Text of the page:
For a brief, optimistic period in early summer 2021, the term “post COVID” was trotted out and toasted liberally, usually by unmasked groups inside reopened venues. Now, a little wiser, a little quieter and tucked back behind mandated masks, Nosh has recently heard a more accurate description of our current status: We’re in long COVID. Societal symptoms include ongoing uncertainty, division, stasis and continued threats to public safety, and we might still be a long way from any real healing.

For the restaurant industry, a full year and a half of pandemic measures across the supply chain continue to take their toll. The cost of ingredients keeps increasing, especially those that require processing or shipping, from meat to condiments. Venues might be open, but, vaccinated or not, customers are tense, and maintaining staff and their well-being remain struggles throughout the industry.

The following are the businesses we know of that have made the choice to exit stage left at this time. As always, tips are appreciated at


IMPERIAL TEA COURT On August 28, while Chez Panisse held its 50th anniversary party nearby, Imperial Tea Court quietly shut its Berkeley doors for good. The lovely Chinese tea, noodle and dim sum shop overlooked one of the East Bay’s prettiest garden courtyards, and was a North Berkeley neighborhood staple for 16 years. Owner Roy Fong’s announcement on Instagram was poignant and humble — “Most of all, we thank you for your willingness to forgive our shortcomings as we tried to iterate and improve.” (The customer memories and words of gratitude that poured in didn’t seem to mention any shortcomings.) In good news, Imperial Tea Court’s Ferry Building location in San Francisco remains open, as does its online retail tea site. Stay tuned to Nosh for an interview with Fong later this week. Imperial Tea Court was at 1511 Shattuck Ave. in Berkeley.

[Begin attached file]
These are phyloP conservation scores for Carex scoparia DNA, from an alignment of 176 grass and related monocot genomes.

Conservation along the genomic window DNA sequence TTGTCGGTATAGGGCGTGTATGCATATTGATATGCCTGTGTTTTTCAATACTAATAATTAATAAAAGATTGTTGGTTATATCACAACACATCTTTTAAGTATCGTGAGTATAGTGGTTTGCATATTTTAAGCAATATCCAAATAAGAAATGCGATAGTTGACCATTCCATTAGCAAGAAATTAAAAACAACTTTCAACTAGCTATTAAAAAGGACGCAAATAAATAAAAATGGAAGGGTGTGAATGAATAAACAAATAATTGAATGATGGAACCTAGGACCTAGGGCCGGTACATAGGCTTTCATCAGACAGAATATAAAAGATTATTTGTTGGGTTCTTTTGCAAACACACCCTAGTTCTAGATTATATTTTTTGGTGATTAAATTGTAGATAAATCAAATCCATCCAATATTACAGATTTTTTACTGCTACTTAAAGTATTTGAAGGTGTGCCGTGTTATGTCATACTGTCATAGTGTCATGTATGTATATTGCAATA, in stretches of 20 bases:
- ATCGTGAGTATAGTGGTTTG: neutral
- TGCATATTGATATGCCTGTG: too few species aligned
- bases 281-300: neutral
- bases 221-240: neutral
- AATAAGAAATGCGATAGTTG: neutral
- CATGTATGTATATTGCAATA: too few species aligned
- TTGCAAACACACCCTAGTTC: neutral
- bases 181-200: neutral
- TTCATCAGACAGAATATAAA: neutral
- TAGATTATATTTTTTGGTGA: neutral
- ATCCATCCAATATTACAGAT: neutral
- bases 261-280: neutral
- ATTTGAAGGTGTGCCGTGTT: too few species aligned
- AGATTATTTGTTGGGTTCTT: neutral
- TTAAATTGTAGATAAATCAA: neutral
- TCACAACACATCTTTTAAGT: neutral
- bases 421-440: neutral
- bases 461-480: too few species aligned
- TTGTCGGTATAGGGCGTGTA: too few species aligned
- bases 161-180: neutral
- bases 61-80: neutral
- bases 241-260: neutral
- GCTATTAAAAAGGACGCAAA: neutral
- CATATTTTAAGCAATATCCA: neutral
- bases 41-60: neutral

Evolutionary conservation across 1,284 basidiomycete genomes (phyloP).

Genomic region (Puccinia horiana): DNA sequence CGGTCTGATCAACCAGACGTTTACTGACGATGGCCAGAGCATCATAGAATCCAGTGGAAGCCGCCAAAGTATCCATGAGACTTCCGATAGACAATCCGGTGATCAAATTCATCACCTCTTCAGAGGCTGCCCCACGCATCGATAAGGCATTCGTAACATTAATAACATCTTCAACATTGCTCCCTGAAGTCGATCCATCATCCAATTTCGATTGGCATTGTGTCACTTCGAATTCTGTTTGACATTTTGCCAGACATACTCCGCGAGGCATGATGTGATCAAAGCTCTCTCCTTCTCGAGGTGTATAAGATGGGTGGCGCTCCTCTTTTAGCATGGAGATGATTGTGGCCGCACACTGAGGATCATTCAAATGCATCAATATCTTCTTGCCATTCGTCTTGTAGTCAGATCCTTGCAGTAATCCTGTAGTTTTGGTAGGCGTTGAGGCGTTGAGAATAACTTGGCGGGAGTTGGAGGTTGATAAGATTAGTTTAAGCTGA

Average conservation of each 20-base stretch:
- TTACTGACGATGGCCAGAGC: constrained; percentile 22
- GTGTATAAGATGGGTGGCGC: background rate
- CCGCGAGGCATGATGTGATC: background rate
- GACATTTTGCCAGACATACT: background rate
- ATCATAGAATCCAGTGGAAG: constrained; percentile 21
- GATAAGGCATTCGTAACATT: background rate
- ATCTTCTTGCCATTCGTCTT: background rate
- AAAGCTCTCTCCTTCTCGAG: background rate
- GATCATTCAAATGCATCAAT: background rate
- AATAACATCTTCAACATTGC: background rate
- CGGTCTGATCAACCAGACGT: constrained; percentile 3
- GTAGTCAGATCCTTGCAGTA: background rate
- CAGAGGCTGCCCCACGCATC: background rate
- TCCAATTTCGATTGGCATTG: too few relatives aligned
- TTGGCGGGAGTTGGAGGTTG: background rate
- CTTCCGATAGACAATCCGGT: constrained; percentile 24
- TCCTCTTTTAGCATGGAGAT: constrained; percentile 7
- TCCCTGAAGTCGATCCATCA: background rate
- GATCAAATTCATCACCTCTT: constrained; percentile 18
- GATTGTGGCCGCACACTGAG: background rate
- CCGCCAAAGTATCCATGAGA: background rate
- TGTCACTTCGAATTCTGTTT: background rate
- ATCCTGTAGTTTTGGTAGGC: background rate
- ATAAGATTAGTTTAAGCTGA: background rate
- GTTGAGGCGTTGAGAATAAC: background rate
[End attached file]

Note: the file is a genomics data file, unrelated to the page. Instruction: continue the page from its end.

STELLA NONNA The website has gone dark, and Yelp and other sites are firmly marking this former bright spot on the Berkeley dining scene closed. With still no word from its owners, despite the intact interior, we’re moving it from temporarily closed to shuttered. Stella Nonna was at 1407 San Pablo Ave. in Berkeley.


Pastries from Batch Pastries, which closed in September after eight years in business. Credit: Jessica Mironov/Quotidian Photography

BATCH PASTRIES A Nosh friend tried securing breakfast pastries from here on Sept. 26 — the day after the beloved Montclair bakery closed for good. “You’ll never believe this,” she said, lamenting the surprise. Alas, Nosh had already confirmed the sad news with Batch owner Emily Buysse earlier this month. “The reasons are complicated and varied and it’s not just one thing, but a whole combination of factors, as with most businesses I imagine,” said Buysse. “Thank you to our community, our customers and most of all our staff, both past and present. I’m proud of the shop we built and the beautiful products we made. Our customers have been amazing at helping us weather this past 18 months — we are sorry to disappoint them and will miss them.” The bakery first opened as a wholesale business in 2013, and moved into the Montclair shop in 2016. Batch Pastries was at 2220 Mountain Blvd.